THE MAN FROM PLANET X (1951) Reviews and overview

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The Man from Planet X is a 1951 science fiction horror film directed by Edgar G. Ulmer (Daughter of Doctor Jekyll; Bluebeard; The Black Cat) from a screenplay co-written by producers Aubrey Wisberg and Jack Pollexfen for their Mid Century Films. It was released via United Artists and took $1.2 million against an estimated budget of $51,000.

The film went into production on December 13, 1950 at Hal Roach Studios in Culver City, California and wrapped principal photography six days later. To save money, it was shot on sets for the 1948 film Joan of Arc, using imitation fog to change moods and locations.

On July 11, 2017, Scream Factory released The Man from Planet X on Blu-ray.

Buy: Amazon.com

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Main cast:

Robert Clarke (Frankenstein IslandThe Hideous Sun Demon; The Astounding She-Monster), Margaret Field (Captive Women; The Twilight Zone), Raymond Bond, William Schallert (Bag of Bones; What’s New, Scooby-Doo?; Gremlins), Roy Engel, David Ormont, Gilbert Fallman, Tom Daly, June Jeffery.

Opening plot:

A spaceship from a previously unknown planet lands in the Scottish moors, bringing an alien creature to earth near the observatory of Professor Elliot (Raymond Bond), just days before the planet will pass closest to the earth.

When the professor and his friend, American reporter John Lawrence (Robert Clarke), discover the creature, they help it when it is in distress and try to communicate with it, but fail. They leave, and the alien follows them home.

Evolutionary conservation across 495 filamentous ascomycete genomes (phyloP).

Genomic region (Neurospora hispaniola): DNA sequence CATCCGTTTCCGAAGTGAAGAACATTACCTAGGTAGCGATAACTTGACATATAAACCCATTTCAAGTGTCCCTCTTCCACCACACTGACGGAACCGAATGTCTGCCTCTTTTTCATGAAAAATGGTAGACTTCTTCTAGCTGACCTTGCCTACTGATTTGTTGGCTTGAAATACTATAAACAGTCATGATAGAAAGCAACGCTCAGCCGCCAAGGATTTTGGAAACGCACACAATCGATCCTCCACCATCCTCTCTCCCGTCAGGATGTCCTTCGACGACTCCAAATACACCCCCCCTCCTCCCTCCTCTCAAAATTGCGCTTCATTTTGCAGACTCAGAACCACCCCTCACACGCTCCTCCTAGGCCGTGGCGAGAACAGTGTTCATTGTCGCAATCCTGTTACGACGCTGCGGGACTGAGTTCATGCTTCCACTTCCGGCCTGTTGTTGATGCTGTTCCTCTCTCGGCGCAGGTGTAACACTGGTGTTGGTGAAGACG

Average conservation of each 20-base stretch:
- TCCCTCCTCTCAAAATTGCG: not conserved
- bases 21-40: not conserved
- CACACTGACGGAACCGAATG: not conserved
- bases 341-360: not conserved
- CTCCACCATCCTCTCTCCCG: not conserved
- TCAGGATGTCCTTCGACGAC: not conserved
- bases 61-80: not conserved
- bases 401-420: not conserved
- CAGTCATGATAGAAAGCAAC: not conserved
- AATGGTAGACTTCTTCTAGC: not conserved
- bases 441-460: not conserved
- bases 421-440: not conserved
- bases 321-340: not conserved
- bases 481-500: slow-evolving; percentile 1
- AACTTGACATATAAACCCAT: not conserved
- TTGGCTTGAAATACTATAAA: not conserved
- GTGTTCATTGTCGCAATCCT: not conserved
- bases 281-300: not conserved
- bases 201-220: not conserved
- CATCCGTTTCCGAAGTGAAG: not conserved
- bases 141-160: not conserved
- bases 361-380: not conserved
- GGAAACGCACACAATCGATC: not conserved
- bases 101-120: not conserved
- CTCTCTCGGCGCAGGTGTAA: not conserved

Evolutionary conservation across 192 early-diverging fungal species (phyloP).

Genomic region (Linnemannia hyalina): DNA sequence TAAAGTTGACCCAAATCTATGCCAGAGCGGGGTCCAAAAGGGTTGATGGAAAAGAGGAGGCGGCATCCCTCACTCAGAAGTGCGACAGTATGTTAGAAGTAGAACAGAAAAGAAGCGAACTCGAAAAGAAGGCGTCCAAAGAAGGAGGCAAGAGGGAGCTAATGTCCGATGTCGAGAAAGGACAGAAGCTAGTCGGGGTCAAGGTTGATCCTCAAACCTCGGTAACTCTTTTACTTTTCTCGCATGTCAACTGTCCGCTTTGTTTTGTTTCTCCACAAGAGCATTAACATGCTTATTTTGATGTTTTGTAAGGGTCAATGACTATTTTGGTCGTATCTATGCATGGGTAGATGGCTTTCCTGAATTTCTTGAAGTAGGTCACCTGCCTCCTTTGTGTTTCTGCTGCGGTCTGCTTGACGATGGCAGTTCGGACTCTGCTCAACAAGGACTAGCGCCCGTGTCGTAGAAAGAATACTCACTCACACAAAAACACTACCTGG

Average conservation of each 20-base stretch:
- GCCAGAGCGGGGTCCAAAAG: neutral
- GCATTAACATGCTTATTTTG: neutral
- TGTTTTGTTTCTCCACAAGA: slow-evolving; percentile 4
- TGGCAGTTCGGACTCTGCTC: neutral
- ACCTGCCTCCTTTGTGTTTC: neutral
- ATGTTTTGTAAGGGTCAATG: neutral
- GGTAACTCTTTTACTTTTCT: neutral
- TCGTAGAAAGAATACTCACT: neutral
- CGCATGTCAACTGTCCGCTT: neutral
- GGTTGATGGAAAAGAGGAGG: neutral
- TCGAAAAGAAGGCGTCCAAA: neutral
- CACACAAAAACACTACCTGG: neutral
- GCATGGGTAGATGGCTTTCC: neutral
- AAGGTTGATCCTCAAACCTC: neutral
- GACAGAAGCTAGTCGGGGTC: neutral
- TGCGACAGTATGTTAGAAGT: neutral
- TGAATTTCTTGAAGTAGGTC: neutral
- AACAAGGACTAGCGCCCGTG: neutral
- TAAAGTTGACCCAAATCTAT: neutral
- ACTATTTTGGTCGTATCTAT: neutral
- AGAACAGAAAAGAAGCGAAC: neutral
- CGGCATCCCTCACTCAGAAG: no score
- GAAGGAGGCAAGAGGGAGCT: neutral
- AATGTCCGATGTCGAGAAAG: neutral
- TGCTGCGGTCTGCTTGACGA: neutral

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A colleague of the professor, the unscrupulous and ambitious scientist Doctor Mears (William Schallert), discovers how to communicate with the creature and tries to get from it by force the formula for the metal the spaceship is made of. He shuts off the alien’s breathing apparatus and leaves it for dead, telling the professor that communication was hopeless…

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Reviews:

” …an unexpectedly good film. For one thing, this appears to be the very first of the “Real Estate Agents from a Dying Planet” movies, and I always think a bit of extra respect is due to any movie that establishes its own subgenre. Secondly, there’s an unusual amount of intelligence on display here for a film on which absolutely no money was spent whatsoever.” 1000 Misspent Hours and Counting

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“Though cheaply made, The Man from Planet X still manages to look very stylized. You get a sense of the dampness of the location, even though the film was shot entirely in the dry heat of Culver City, CA. All of the characters are very likable. Yes, even in the end, a sense of empathy for the primary antagonist hits you right in the chest.” Becky Feldman, ScienceFiction.com

The Man From Planet X is grand fun. It offers the usual trappings, which even in 1951 were probably a bit clichéd —a trance-inducing ray gun, a mysterious new planet, a rocket-shaped spacecraft reminiscent of Flash Gordon, weird new metal alloys, a backstabbing side-kick, foggy moor sets, and a bubble-headed alien.  Is this film a classic?  I say yes!” Monster Minions

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Buy: Amazon.com | Amazon.co.uk

Cast and characters:

  • Robert Clarke as John Lawrence
  • Margaret Field as Enid Elliot
  • Raymond Bond as Professor Elliot
  • William Schallert as Doctor Mears
  • Roy Engel as Tommy the Constable
  • Charles Davis as Georgie, man at dock
  • Gilbert Fallman as Doctor Robert Blane
  • David Ormont as Inspector Porter
  • June Jeffery as Wife of missing man
  • Franklyn Farnum as Sgt. Ferris, Porter’s assistant (uncredited)

Choice dialogue:

John Lawrence: “Drive on, McDuff!”

John Lawrence: “If the men left don’t buckle down to the job this is going to be a village of zombies.”

Influence:

  • The alien can only communicate using modulated musical sounds, a concept used three decades later in Close Encounters of the Third Kind.
  • The alien appears alongside other film monsters in the 2003 film Looney Tunes: Back in Action, in the scene that occurs at Area 52.

New and future releases